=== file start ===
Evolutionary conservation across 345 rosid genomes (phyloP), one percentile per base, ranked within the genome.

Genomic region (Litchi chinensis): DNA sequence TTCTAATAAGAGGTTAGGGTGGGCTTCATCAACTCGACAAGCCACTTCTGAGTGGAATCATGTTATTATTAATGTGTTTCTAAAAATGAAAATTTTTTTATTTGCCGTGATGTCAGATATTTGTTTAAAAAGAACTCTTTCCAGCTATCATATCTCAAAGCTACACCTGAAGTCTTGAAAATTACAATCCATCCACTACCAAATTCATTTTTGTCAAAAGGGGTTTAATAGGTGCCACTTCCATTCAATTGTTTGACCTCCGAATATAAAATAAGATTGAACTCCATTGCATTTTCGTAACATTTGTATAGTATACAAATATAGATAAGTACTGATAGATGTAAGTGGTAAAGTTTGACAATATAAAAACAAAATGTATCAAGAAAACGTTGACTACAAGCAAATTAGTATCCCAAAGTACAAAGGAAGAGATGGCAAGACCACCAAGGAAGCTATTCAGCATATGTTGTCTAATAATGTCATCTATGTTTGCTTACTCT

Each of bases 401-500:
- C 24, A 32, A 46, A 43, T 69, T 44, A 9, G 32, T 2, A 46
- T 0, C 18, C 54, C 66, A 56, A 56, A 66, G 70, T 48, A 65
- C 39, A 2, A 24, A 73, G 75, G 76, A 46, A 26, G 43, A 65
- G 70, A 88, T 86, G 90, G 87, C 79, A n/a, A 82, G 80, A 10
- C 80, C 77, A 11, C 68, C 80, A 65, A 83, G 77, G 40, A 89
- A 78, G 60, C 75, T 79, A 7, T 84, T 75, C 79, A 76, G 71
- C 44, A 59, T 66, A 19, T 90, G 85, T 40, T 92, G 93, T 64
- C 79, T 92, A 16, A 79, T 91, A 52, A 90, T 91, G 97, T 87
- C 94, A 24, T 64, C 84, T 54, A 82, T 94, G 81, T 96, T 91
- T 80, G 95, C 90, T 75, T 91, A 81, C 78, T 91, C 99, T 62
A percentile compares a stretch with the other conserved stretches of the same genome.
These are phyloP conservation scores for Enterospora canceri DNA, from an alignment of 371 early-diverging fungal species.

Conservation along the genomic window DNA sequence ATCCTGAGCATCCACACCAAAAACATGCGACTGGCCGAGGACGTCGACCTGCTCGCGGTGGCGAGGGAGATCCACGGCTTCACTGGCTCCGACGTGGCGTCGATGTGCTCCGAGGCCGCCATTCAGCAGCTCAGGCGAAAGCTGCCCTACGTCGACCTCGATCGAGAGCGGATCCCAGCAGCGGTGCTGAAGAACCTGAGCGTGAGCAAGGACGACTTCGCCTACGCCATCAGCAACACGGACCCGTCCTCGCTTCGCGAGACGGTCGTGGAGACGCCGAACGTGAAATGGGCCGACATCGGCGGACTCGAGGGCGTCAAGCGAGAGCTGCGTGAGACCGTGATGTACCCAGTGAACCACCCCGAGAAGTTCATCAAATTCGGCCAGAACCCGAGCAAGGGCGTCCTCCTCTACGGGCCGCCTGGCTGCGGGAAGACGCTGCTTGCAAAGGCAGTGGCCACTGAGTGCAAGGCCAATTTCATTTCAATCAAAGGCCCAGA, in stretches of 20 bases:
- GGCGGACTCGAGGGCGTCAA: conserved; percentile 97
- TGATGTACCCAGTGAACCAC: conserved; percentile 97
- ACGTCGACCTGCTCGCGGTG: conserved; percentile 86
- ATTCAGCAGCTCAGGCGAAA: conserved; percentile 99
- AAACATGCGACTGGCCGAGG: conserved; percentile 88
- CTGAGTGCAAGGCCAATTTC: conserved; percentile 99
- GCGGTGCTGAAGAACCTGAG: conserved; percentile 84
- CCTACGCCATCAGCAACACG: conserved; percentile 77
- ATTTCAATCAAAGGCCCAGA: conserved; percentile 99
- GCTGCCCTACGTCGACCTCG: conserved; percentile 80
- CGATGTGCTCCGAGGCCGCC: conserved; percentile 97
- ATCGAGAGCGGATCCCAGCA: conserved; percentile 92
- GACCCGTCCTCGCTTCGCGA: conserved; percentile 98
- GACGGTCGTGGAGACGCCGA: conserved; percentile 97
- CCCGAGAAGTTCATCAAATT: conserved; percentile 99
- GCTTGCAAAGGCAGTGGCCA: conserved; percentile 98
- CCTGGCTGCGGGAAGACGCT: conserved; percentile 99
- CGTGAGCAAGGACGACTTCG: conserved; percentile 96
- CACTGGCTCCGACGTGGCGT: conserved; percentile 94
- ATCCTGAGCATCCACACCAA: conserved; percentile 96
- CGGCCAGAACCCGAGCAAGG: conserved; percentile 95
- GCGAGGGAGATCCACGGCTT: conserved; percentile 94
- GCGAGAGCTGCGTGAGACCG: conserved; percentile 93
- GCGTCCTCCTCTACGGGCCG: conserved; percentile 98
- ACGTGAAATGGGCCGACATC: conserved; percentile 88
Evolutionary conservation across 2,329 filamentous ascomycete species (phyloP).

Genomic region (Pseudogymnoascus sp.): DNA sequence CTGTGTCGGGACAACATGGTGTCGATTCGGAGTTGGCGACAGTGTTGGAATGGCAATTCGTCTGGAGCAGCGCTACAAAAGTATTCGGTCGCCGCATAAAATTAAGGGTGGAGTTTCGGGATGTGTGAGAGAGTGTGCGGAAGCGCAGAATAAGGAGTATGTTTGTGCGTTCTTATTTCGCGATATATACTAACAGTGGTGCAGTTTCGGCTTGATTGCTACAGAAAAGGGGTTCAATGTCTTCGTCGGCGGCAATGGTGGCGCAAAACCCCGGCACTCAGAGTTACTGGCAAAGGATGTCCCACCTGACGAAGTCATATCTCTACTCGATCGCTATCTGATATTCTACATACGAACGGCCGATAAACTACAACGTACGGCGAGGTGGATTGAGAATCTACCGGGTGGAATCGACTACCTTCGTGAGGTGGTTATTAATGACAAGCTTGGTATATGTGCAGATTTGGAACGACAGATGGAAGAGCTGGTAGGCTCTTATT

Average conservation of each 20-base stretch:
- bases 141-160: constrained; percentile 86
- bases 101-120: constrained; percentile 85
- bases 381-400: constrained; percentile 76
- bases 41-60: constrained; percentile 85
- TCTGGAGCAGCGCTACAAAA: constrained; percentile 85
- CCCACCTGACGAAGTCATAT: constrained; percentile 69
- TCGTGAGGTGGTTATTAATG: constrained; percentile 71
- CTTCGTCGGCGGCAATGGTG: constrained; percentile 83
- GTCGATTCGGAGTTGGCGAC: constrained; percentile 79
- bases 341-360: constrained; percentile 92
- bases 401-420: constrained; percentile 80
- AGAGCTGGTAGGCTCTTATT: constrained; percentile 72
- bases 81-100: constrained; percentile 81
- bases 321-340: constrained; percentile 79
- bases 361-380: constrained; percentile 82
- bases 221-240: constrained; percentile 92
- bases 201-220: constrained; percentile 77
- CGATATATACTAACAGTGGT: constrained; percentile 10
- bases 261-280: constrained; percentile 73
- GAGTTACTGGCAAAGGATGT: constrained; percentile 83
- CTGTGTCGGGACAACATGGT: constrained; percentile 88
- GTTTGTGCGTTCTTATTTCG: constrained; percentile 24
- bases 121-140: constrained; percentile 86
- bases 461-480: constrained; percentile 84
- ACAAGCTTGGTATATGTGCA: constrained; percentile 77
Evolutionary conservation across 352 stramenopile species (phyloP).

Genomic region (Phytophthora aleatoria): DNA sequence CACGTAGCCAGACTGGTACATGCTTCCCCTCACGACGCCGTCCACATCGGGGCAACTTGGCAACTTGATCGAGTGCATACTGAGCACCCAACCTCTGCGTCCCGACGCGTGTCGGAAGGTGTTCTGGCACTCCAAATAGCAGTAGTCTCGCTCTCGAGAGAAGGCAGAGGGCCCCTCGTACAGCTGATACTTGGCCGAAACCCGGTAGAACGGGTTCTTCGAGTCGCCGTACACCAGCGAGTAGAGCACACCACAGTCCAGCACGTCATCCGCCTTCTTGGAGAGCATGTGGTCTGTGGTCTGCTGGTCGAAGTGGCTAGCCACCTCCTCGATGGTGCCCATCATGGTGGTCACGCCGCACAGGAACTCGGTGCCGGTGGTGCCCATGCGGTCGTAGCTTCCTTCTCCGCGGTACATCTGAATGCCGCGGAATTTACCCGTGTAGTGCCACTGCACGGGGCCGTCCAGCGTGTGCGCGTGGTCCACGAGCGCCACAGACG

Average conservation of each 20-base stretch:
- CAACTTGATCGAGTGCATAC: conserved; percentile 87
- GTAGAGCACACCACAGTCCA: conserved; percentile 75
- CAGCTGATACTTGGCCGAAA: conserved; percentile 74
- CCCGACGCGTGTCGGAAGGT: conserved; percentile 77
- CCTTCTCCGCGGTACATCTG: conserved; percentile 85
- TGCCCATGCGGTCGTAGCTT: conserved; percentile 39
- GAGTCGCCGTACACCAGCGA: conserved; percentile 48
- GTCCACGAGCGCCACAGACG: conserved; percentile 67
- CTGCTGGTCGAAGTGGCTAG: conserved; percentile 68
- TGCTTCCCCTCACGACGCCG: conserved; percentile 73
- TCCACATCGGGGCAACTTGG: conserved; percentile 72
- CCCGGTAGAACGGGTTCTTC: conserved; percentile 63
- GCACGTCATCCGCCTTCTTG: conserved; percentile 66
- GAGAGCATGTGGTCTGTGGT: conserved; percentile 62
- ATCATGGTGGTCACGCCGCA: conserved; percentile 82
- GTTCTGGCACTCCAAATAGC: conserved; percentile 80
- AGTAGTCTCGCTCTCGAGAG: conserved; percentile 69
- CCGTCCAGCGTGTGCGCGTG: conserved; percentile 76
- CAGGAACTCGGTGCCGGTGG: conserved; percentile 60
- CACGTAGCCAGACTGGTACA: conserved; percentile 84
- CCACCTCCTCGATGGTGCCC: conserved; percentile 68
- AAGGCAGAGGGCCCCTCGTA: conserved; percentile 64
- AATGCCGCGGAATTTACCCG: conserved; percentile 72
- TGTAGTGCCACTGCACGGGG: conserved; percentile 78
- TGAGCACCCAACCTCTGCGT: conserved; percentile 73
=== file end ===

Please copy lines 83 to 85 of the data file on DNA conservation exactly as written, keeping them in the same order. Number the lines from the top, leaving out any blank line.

- TCCACATCGGGGCAACTTGG: conserved; percentile 72
- CCCGGTAGAACGGGTTCTTC: conserved; percentile 63
- GCACGTCATCCGCCTTCTTG: conserved; percentile 66